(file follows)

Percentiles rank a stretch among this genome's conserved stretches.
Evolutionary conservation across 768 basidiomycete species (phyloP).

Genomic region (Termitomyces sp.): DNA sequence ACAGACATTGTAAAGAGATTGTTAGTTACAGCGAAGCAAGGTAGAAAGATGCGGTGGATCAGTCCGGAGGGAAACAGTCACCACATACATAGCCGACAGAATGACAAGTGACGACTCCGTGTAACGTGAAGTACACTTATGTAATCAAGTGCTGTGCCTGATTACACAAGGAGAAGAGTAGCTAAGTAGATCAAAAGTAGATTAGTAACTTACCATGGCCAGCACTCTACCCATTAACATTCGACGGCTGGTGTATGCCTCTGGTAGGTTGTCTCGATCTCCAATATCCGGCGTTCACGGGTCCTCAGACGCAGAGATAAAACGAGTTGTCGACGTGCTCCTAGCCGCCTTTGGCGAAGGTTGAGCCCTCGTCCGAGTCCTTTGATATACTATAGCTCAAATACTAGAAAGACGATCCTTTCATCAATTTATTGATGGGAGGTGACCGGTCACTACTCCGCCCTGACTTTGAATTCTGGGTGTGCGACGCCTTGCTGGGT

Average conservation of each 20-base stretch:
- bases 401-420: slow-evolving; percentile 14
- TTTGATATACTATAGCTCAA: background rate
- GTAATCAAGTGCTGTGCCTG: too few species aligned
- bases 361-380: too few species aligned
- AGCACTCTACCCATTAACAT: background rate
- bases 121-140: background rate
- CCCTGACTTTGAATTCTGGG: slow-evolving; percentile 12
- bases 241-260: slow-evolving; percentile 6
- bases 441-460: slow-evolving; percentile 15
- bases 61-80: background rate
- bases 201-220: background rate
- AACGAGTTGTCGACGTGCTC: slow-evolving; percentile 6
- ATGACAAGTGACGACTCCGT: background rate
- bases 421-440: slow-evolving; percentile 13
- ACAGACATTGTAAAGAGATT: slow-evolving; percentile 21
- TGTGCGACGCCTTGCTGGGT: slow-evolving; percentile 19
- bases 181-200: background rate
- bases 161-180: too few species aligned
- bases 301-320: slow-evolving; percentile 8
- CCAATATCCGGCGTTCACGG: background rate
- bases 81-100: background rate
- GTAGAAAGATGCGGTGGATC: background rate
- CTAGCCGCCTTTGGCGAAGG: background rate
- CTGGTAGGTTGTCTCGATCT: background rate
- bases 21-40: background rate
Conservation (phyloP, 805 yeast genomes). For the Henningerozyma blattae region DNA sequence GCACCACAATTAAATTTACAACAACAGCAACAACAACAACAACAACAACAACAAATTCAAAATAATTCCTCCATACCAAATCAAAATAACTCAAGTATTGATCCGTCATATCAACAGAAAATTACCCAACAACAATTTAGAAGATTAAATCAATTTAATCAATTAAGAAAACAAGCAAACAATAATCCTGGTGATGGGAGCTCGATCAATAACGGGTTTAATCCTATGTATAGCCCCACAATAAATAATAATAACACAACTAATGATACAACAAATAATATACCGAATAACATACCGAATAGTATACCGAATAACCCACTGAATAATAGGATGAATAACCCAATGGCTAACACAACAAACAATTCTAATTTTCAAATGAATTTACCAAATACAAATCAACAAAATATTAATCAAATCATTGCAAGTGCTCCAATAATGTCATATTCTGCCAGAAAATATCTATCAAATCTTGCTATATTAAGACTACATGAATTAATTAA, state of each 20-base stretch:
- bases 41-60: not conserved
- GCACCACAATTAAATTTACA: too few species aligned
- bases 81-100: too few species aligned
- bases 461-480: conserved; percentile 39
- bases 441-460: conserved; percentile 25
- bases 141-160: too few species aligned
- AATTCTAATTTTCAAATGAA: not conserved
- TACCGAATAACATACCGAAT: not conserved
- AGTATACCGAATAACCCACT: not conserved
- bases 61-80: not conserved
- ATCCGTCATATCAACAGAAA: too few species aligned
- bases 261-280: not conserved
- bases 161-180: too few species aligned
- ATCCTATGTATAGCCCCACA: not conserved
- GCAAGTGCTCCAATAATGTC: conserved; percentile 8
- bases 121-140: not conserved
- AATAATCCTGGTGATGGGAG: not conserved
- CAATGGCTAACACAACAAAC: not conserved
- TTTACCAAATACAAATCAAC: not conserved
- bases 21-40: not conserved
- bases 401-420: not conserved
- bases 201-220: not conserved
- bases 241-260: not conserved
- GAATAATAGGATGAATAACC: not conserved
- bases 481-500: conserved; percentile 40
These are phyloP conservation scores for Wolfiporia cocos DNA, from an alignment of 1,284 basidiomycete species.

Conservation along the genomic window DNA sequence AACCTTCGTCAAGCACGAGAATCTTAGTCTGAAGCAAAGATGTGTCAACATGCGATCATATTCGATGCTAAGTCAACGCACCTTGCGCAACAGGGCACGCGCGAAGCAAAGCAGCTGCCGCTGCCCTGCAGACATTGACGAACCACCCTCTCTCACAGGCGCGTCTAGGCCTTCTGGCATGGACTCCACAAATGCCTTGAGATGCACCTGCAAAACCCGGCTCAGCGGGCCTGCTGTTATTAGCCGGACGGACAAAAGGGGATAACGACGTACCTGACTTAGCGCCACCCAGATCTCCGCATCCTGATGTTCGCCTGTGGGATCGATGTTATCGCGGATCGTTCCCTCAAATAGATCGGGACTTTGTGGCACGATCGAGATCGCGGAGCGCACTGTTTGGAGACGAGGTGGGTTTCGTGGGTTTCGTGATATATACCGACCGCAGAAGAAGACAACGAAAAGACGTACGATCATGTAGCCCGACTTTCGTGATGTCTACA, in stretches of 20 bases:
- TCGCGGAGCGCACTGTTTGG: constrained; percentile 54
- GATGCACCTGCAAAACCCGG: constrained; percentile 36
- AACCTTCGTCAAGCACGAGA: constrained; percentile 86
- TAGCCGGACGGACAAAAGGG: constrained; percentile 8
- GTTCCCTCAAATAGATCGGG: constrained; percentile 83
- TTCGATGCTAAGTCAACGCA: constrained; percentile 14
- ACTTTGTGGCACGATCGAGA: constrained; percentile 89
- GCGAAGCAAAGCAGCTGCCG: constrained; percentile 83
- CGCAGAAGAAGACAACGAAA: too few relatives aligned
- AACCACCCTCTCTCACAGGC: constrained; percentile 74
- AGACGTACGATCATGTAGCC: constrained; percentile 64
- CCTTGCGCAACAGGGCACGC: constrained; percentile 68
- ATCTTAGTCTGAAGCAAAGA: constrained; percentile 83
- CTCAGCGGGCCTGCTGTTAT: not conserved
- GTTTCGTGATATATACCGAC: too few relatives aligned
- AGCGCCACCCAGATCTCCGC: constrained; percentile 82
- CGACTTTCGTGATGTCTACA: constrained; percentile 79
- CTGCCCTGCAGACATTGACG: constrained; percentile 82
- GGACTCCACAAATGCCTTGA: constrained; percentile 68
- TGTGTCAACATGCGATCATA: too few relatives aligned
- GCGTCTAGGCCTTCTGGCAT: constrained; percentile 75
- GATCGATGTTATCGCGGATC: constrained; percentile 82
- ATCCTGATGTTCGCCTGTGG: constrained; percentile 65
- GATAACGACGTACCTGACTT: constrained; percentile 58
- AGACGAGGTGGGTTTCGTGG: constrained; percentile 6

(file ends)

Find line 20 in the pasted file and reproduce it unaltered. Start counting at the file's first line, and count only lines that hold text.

- TGTGCGACGCCTTGCTGGGT: slow-evolving; percentile 19